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tenth century Christian Elements In Beowulf

Christian Elements in Beowulf
The praised epic poem, Beowulf, is the first great heroic poem in English
literature. The epic follows a courageous warrior named Beowulf throughout his young,
adult life and into his old age. As a young man, Beowulf becomes a legendary hero when
he saves the land of the Danes from the hellish creatures, Grendel and his mother. Later,
after fifty years pass, Beowulf is an old man and a great king of the Geats. A monstrous
dragon soon invades his peaceful kingdom and he defends his people courageously, dying
in the process. His body is burned and his ashes are placed in a cave by the sea. By
placing his ashes in the seaside cave, people passing by will always remember the
legendary hero and king, Beowulf. In this recognized epic, Beowulf, is abound in
supernatural elements of pagan associations; however, the poem is the opposite of pagan
barbarism. The presentation of the story telling moves fluidly within Christian
surroundings as well as pagan ideals.
Beowulf was a recited pagan folklore where the people of that time period
believed in gods, goddesses, and monsters. Its significance lies in an oral history where
people memorized long, dense lines of tedious verse. Later, when a written tradition was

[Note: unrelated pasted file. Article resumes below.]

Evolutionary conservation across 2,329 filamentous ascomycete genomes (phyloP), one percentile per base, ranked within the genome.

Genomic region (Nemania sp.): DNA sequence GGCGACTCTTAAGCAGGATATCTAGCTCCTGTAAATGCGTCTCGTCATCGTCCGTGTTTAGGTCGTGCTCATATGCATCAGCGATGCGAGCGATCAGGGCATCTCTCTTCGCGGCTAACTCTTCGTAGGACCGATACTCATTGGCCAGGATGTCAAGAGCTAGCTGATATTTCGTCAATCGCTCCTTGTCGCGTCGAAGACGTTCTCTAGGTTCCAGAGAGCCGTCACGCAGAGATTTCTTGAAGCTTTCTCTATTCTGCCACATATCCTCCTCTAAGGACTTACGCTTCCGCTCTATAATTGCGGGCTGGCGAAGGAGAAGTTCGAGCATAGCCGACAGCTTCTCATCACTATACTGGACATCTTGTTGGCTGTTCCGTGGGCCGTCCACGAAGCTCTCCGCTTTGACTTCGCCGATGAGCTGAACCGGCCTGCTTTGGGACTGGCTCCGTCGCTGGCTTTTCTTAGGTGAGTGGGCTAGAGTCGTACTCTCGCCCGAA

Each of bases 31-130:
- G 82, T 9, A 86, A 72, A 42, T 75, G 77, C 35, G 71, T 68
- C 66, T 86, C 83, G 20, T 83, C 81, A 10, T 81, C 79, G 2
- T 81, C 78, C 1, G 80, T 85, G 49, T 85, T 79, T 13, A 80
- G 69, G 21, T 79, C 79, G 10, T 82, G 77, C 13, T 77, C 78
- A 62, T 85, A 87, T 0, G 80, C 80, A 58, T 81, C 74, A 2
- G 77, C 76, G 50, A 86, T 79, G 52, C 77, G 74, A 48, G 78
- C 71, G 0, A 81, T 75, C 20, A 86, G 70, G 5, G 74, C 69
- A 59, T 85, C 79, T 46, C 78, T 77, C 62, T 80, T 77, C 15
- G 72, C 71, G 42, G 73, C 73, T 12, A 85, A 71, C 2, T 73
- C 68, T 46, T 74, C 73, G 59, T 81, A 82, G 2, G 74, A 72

introduced they began to write the story down on tablets.
The old tale was not first told or invented by the commonly known, Beowulf poet.
This is clear from investigations of the folk lore analogues. The manuscript was written
by two scribes around AD 1000 in late West Saxon, the literary dialect of that period. It
is believed that the scribes who put the old materials together into their present form
were Christians and that his poem reflects a Christian tradition. The first scribe copied
three prose pieces and the first 1,939 lines of Beowulf while the second scribe copied the
rest of Beowulf and Judith. In 1731, a fire swept through the Cottonian Library,
damaging many books and scorching the Beowulf codex. In 1786-87, after the
manuscript had been deposited in the British Museum the Icelander, Grinur Jonsson
Thorkelin, made two transcriptions of the poem for what was to be the first edition, in
1815 (Clark, 112-15).
Beowulf is a mixture of pagan and Christian attitudes. Heathen practices are
mentioned in several places, such as vowing of sacrifices at idol fanes, the observing of
omens, the burning of the dead, which was frowned upon by the church. The frequent
allusions to the power of fate, the motive of blood revenge, and the praise of worldly
glory bear testimony to the ancient background of pagan conceptions and ideals.
However, the general tone of the epic and its ethical viewpoint are predominantly
Christian . There is no longer a genuine pagan atmosphere. The sentiment has been
softened and purified. The virtues of moderation, unselfishness, consideration for others